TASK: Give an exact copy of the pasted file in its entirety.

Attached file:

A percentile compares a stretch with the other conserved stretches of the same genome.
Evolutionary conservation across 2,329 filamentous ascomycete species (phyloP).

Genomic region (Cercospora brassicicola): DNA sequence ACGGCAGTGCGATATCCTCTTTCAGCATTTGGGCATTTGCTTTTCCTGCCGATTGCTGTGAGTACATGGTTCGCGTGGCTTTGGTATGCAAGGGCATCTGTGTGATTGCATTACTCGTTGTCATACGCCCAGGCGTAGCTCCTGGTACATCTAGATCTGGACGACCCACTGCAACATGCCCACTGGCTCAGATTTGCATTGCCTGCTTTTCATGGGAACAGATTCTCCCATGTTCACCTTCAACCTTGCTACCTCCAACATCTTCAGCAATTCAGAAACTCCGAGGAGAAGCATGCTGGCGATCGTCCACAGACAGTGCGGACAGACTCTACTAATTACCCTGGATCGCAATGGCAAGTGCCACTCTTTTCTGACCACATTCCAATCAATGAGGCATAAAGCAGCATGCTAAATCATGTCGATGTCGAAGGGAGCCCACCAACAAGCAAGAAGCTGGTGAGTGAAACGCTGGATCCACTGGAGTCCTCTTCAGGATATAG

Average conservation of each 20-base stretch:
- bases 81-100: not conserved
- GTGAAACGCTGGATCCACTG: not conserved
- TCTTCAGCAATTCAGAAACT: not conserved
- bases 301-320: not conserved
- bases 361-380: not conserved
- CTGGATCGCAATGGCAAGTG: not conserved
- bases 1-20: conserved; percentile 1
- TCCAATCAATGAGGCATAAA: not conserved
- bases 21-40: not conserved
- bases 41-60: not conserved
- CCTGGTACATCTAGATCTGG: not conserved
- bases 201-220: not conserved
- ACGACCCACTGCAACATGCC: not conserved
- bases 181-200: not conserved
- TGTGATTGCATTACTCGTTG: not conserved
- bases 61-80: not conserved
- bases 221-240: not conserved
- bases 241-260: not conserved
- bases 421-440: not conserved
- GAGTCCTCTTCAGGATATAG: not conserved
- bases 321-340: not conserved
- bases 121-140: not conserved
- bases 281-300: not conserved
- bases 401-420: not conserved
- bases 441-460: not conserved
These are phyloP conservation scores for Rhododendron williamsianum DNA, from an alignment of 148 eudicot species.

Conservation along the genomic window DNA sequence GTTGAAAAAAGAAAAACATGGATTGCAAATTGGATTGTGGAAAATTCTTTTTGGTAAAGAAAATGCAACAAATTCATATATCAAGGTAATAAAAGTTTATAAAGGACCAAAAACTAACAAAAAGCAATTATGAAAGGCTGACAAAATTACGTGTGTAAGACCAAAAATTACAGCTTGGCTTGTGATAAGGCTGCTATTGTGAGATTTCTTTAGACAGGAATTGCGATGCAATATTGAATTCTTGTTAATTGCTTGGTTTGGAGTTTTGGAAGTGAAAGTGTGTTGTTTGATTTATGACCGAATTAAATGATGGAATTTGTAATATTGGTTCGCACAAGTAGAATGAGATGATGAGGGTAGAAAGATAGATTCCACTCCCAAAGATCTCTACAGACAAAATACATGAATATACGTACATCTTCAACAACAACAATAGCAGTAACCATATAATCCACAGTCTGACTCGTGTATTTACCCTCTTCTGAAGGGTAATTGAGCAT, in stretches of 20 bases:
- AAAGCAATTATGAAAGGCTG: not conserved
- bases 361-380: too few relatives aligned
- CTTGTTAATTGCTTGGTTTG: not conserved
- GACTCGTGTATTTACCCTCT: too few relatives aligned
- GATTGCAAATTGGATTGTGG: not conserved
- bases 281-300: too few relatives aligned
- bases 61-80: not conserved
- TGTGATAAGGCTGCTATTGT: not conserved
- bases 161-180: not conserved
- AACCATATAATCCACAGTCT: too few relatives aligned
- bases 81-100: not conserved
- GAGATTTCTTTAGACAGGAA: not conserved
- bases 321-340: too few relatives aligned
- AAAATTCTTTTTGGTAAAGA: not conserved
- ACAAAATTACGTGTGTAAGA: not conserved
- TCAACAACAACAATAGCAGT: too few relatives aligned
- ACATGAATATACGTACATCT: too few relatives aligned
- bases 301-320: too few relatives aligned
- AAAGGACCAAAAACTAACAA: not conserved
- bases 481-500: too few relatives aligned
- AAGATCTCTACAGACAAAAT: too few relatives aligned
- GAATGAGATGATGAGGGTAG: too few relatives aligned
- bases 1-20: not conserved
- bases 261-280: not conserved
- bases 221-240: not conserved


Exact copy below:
A percentile compares a stretch with the other conserved stretches of the same genome.
Evolutionary conservation across 2,329 filamentous ascomycete species (phyloP).

Genomic region (Cercospora brassicicola): DNA sequence ACGGCAGTGCGATATCCTCTTTCAGCATTTGGGCATTTGCTTTTCCTGCCGATTGCTGTGAGTACATGGTTCGCGTGGCTTTGGTATGCAAGGGCATCTGTGTGATTGCATTACTCGTTGTCATACGCCCAGGCGTAGCTCCTGGTACATCTAGATCTGGACGACCCACTGCAACATGCCCACTGGCTCAGATTTGCATTGCCTGCTTTTCATGGGAACAGATTCTCCCATGTTCACCTTCAACCTTGCTACCTCCAACATCTTCAGCAATTCAGAAACTCCGAGGAGAAGCATGCTGGCGATCGTCCACAGACAGTGCGGACAGACTCTACTAATTACCCTGGATCGCAATGGCAAGTGCCACTCTTTTCTGACCACATTCCAATCAATGAGGCATAAAGCAGCATGCTAAATCATGTCGATGTCGAAGGGAGCCCACCAACAAGCAAGAAGCTGGTGAGTGAAACGCTGGATCCACTGGAGTCCTCTTCAGGATATAG

Average conservation of each 20-base stretch:
- bases 81-100: not conserved
- GTGAAACGCTGGATCCACTG: not conserved
- TCTTCAGCAATTCAGAAACT: not conserved
- bases 301-320: not conserved
- bases 361-380: not conserved
- CTGGATCGCAATGGCAAGTG: not conserved
- bases 1-20: conserved; percentile 1
- TCCAATCAATGAGGCATAAA: not conserved
- bases 21-40: not conserved
- bases 41-60: not conserved
- CCTGGTACATCTAGATCTGG: not conserved
- bases 201-220: not conserved
- ACGACCCACTGCAACATGCC: not conserved
- bases 181-200: not conserved
- TGTGATTGCATTACTCGTTG: not conserved
- bases 61-80: not conserved
- bases 221-240: not conserved
- bases 241-260: not conserved
- bases 421-440: not conserved
- GAGTCCTCTTCAGGATATAG: not conserved
- bases 321-340: not conserved
- bases 121-140: not conserved
- bases 281-300: not conserved
- bases 401-420: not conserved
- bases 441-460: not conserved
These are phyloP conservation scores for Rhododendron williamsianum DNA, from an alignment of 148 eudicot species.

Conservation along the genomic window DNA sequence GTTGAAAAAAGAAAAACATGGATTGCAAATTGGATTGTGGAAAATTCTTTTTGGTAAAGAAAATGCAACAAATTCATATATCAAGGTAATAAAAGTTTATAAAGGACCAAAAACTAACAAAAAGCAATTATGAAAGGCTGACAAAATTACGTGTGTAAGACCAAAAATTACAGCTTGGCTTGTGATAAGGCTGCTATTGTGAGATTTCTTTAGACAGGAATTGCGATGCAATATTGAATTCTTGTTAATTGCTTGGTTTGGAGTTTTGGAAGTGAAAGTGTGTTGTTTGATTTATGACCGAATTAAATGATGGAATTTGTAATATTGGTTCGCACAAGTAGAATGAGATGATGAGGGTAGAAAGATAGATTCCACTCCCAAAGATCTCTACAGACAAAATACATGAATATACGTACATCTTCAACAACAACAATAGCAGTAACCATATAATCCACAGTCTGACTCGTGTATTTACCCTCTTCTGAAGGGTAATTGAGCAT, in stretches of 20 bases:
- AAAGCAATTATGAAAGGCTG: not conserved
- bases 361-380: too few relatives aligned
- CTTGTTAATTGCTTGGTTTG: not conserved
- GACTCGTGTATTTACCCTCT: too few relatives aligned
- GATTGCAAATTGGATTGTGG: not conserved
- bases 281-300: too few relatives aligned
- bases 61-80: not conserved
- TGTGATAAGGCTGCTATTGT: not conserved
- bases 161-180: not conserved
- AACCATATAATCCACAGTCT: too few relatives aligned
- bases 81-100: not conserved
- GAGATTTCTTTAGACAGGAA: not conserved
- bases 321-340: too few relatives aligned
- AAAATTCTTTTTGGTAAAGA: not conserved
- ACAAAATTACGTGTGTAAGA: not conserved
- TCAACAACAACAATAGCAGT: too few relatives aligned
- ACATGAATATACGTACATCT: too few relatives aligned
- bases 301-320: too few relatives aligned
- AAAGGACCAAAAACTAACAA: not conserved
- bases 481-500: too few relatives aligned
- AAGATCTCTACAGACAAAAT: too few relatives aligned
- GAATGAGATGATGAGGGTAG: too few relatives aligned
- bases 1-20: not conserved
- bases 261-280: not conserved
- bases 221-240: not conserved